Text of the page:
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Saturday 22nd October 2016

Britain's unhealthy NHS staff

19th August 2009

Management Today suggests it is time the NHS started getting its staff into shape.


New figures show that NHS staff take an average of 10.7 sick days a year – higher than the public sector average and way over the private sector average of 6.4 days.

It can be acknowledged that NHS staff are more likely to get ill as many work in hospitals but even so, these figures show that they are the "sickliest workers of the lot".

More alarmingly, this appears to be affecting patient care.

Occupational health expert Dr Steve Boorman’s report contains some startling statistics on the 1.4m NHS staff. It shows that while most NHS staff drink in moderation, 40,000 of them smoke more than 20 cigarettes a day and 40% take less than the government-recommended amount of exercise.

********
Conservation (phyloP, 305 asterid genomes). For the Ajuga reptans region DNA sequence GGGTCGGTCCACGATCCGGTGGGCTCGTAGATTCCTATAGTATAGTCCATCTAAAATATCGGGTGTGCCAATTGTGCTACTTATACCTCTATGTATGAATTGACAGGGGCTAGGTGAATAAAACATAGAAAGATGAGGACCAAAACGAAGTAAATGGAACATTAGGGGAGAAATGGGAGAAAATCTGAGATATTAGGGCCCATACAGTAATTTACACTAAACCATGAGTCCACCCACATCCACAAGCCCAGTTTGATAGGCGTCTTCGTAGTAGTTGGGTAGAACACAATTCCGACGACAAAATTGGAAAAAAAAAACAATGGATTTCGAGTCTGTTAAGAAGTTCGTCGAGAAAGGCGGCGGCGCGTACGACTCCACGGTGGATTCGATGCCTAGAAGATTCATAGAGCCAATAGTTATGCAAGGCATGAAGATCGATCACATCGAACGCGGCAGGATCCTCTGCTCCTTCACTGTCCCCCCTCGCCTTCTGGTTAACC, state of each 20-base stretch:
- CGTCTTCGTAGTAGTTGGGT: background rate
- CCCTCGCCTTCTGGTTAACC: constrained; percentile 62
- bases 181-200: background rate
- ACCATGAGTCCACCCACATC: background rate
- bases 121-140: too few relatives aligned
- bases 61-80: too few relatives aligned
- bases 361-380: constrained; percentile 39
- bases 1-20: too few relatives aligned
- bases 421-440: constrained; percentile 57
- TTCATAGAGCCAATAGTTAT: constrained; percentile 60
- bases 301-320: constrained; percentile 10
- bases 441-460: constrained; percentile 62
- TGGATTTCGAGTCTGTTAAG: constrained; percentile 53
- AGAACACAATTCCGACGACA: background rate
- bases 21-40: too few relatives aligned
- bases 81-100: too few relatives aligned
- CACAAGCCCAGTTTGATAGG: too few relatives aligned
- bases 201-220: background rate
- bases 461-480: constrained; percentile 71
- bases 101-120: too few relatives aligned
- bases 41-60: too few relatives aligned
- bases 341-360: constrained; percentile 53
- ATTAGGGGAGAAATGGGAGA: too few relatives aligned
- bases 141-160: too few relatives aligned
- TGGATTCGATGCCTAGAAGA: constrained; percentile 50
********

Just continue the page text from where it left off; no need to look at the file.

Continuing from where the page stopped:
The most common complaints are actually psychological more than physical, with a third of NHS workers having ‘moderate to very poor’ mental health.

That may be associated with the grim scenes many may witness but even so, 45,000 calling in sick a day is a lot and costs the taxpayer £1.7bn.

The financial argument for reducing sickness levels is clear, freeing up this money for beds, salaries and medicine.

More significantly, Boorman found that high sickness levels have a direct impact on patient care with the worst-performing facilities being less productive, using too many agency staff and having higher rates of superbug infection and even mortality.

These are plenty of reasons for the NHS to start getting serious about employee health and wellbeing.


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